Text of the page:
Take the 2-minute tour ×
Stack Overflow is a question and answer site for professional and enthusiast programmers. It's 100% free, no registration required.

I wrote a stored-procedure in Oracle and now, I want to launch it in Java code. I will describe a problem. I have a object type:

TYPE PERSON_TYPE AS OBJECT (ID NUMBER(38), NAME VARCHAR2(20));

And table type:

TYPE PERSON_TYPE_TABLE AS TABLE OF PERSON_TYPE;

My procedure looks like this:

PROCEDURE EVALUATE_PERSON_PROC(P_PERSON_ID IN NUMBER, return_data OUT NOCOPY PERSON_TYPE_TABLE) 
AS
--Some code
BEGIN
--Some code
END;

How to launch this procedure in Java code? Which classes are the best to do it?

share|improve this question
add comment

2 Answers

up vote 8 down vote accepted

You need to use the CallableStatement class:

String sql = "{call EVALUATE_PERSON_PROC(?, ?)}";
CallableStatement statement = connection.prepareCall(sql);
...
statement.execute();
share|improve this answer
1  
+1. I also suspect the author will need some documentation on returning table types: stackoverflow.com/questions/1031420/… –  Adam Paynter Aug 31 '09 at 15:20
    
Yes, I know it. But what doing with my type which I created in PL/SQL? How to configure CallableStatement that return collection of my type? –  Michał Ziober Aug 31 '09 at 18:16
add comment

Why not use Spring's DAO abstraction (a very useful and reasonably lightweight library around raw JDBC which eliminates the need for boilerplate code) you can subclass the StoredProcedure class.

class MySproc extends StoredProcedure {
    public MySproc(DataSource ds) {
       super(" { exec MY_SPROC ?, ? }", ds);
       declare(new SqlParameter("p1", Types.VARCHAR));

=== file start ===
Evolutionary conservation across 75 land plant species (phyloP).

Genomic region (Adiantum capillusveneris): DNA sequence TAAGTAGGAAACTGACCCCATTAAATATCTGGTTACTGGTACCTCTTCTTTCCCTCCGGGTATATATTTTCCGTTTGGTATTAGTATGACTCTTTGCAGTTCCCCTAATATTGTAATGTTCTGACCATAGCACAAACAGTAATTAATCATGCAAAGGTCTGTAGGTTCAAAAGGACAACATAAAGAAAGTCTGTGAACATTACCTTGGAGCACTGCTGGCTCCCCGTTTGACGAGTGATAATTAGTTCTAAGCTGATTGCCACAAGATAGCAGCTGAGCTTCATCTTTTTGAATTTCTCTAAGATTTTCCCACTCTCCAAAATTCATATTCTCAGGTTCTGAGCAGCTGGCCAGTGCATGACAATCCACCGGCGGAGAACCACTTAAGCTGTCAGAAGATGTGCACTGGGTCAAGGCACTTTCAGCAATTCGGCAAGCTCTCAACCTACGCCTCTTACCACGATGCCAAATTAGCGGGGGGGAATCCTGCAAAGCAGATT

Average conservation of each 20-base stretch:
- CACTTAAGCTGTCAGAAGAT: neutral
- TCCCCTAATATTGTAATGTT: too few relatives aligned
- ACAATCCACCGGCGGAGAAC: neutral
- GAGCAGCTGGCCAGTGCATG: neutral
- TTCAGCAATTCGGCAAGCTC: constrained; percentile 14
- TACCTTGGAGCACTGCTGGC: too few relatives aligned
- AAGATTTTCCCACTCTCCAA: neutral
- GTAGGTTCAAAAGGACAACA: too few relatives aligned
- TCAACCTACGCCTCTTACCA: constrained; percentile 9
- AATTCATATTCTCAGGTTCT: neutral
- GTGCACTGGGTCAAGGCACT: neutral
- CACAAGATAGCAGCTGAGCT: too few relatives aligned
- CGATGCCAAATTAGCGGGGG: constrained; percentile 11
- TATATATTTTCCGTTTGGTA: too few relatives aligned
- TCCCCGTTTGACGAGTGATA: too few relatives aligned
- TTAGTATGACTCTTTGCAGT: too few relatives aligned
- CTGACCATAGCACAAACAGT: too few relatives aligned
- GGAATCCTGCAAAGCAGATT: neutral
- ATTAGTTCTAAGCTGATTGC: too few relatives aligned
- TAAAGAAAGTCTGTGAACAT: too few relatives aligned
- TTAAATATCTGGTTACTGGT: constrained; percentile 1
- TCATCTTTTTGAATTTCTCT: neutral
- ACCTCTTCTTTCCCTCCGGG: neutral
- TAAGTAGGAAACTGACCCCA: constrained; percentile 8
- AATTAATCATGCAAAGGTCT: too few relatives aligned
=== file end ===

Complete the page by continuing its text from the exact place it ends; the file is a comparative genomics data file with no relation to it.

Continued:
declare(new SqlParameter("p2", Types.INT));
    }

    public void execute(String p1, int p2) {
        Map m = new HashMap();
        m.put("p1", p1);
        m.put("p2", p2);
        super.execute(m);
    }
}

Then this is executed very simply as follows:

new MySproc(ds).execute("Hello", 12);

With no database Connections, CallableStatements anywhere to be seen. Lovely! Oh yes, and it also provides annotation-based Transactions.

If your sproc returns a table, this is incredibly easy using Spring. Simply declare:

       declare(new SqlReturnResultSet("rs", mapper));

Where mapper is an instance that converts a line of a ResultSet into the desired object. Then modify your line:

        Map out = super.execute(m);
        return (Collection) out.get("rs");

The returned Collection will contain instances of objects created by your mapper implementation.

share|improve this answer
    
top stuff...... –  toolkit Aug 31 '09 at 19:38
    
probably for statement like this, introducing spring libraries into project is nonsense. There is also scenario where this author could decide to deploy code directly to Oracle DBMS, where spring would make a lot of pain. –  igor.beslic Mar 3 '11 at 13:01
add comment

Your Answer

 
discard

By posting your answer, you agree to the privacy policy and terms of service.

Not the answer you're looking for? Browse other questions tagged or ask your own question.